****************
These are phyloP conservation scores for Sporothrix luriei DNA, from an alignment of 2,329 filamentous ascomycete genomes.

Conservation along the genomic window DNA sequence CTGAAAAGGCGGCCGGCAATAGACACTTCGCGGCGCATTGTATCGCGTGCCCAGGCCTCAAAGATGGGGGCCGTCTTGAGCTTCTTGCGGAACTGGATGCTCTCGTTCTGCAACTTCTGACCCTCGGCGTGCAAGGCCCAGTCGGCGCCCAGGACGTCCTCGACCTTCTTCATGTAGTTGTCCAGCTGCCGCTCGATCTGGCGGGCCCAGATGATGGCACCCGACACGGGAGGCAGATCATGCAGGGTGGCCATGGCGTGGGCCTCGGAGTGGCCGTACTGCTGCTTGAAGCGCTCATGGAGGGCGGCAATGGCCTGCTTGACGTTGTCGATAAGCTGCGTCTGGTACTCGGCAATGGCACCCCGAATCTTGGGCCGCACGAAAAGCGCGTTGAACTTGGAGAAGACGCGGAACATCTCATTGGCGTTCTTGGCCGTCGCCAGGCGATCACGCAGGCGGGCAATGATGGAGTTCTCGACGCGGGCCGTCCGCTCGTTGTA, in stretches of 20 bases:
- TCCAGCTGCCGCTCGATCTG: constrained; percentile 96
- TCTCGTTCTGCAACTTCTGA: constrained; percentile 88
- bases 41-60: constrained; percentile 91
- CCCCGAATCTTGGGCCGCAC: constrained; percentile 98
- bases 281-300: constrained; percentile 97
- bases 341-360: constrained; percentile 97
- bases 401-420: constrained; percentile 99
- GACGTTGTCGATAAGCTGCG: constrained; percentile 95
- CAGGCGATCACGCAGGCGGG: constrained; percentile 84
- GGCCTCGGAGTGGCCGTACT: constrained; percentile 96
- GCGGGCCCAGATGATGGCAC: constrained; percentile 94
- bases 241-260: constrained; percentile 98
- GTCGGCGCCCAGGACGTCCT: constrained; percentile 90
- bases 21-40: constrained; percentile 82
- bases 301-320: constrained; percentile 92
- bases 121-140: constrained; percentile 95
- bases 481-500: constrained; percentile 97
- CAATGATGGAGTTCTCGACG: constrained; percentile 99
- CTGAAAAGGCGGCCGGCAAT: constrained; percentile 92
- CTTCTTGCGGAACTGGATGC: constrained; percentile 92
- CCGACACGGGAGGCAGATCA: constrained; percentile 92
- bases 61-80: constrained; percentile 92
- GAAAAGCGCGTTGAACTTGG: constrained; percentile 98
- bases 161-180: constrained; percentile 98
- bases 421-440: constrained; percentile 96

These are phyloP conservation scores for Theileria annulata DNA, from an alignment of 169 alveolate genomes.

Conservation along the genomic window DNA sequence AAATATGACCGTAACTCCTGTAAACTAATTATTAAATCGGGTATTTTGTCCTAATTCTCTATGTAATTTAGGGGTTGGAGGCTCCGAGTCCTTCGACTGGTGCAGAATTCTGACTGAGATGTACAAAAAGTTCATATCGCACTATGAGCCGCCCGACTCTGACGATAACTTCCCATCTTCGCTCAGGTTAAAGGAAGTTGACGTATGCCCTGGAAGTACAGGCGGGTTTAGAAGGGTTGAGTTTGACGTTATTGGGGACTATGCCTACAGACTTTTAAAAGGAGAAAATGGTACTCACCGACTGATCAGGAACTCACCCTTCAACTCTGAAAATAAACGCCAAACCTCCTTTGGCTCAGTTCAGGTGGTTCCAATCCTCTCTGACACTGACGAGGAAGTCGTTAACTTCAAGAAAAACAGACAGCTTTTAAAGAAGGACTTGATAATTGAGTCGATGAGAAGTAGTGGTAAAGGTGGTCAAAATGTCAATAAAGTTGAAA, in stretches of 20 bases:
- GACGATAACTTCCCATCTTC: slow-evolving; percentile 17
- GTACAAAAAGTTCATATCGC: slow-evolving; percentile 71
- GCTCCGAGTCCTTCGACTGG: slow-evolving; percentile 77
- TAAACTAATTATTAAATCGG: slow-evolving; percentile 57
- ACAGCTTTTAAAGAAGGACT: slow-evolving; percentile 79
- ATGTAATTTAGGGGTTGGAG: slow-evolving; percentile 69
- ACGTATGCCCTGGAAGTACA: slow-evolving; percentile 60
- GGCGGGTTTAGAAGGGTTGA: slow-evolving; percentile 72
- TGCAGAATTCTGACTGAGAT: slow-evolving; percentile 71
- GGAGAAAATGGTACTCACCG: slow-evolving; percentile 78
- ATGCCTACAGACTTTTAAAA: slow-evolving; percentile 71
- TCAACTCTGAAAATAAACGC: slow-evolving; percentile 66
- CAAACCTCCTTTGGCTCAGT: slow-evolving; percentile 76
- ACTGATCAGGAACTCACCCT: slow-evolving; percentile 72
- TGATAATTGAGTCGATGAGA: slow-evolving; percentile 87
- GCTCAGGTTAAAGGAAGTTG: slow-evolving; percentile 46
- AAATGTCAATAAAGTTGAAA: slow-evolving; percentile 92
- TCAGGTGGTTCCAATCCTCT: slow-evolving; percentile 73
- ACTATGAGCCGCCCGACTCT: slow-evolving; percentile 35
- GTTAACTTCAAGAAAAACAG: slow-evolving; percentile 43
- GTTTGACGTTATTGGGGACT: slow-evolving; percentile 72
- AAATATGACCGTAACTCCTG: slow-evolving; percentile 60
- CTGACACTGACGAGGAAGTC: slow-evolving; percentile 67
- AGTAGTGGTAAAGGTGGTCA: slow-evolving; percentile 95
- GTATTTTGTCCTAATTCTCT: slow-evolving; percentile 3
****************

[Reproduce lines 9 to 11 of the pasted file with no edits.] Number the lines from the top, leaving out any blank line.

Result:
- bases 401-420: constrained; percentile 99
- GACGTTGTCGATAAGCTGCG: constrained; percentile 95
- CAGGCGATCACGCAGGCGGG: constrained; percentile 84